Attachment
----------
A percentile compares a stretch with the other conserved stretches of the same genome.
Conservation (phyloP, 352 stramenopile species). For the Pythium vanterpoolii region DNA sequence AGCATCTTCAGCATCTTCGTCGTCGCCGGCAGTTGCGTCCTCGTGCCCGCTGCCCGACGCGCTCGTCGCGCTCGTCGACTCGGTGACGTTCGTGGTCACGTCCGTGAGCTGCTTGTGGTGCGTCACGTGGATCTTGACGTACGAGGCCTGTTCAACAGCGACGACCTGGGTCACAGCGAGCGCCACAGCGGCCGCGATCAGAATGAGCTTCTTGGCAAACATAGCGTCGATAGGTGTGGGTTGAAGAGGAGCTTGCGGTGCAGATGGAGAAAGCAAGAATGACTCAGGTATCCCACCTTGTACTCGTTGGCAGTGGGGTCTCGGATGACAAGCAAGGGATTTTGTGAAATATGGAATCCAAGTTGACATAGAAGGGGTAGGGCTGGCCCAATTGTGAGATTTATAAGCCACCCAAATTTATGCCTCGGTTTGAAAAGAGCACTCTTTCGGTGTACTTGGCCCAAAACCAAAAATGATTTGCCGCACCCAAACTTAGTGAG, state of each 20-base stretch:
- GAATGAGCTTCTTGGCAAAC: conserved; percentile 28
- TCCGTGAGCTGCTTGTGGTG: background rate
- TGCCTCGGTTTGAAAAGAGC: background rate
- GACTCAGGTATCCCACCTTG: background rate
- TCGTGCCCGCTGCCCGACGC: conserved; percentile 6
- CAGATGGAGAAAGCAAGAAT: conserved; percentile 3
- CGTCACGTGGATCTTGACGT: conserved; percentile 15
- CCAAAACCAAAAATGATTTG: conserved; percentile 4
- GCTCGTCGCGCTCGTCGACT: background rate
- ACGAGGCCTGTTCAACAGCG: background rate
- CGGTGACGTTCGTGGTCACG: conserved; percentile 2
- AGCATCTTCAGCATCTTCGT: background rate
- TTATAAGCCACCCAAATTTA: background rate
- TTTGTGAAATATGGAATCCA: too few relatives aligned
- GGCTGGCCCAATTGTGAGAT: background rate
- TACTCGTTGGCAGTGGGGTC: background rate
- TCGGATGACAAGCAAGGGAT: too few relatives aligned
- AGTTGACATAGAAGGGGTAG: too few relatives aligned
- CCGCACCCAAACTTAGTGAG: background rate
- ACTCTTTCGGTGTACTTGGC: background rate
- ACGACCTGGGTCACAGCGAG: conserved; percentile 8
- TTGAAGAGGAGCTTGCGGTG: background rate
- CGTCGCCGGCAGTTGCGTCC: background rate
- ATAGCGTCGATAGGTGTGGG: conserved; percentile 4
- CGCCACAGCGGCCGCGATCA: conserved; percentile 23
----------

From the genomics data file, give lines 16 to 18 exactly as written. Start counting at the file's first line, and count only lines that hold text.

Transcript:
- TTTGTGAAATATGGAATCCA: too few relatives aligned
- GGCTGGCCCAATTGTGAGAT: background rate
- TACTCGTTGGCAGTGGGGTC: background rate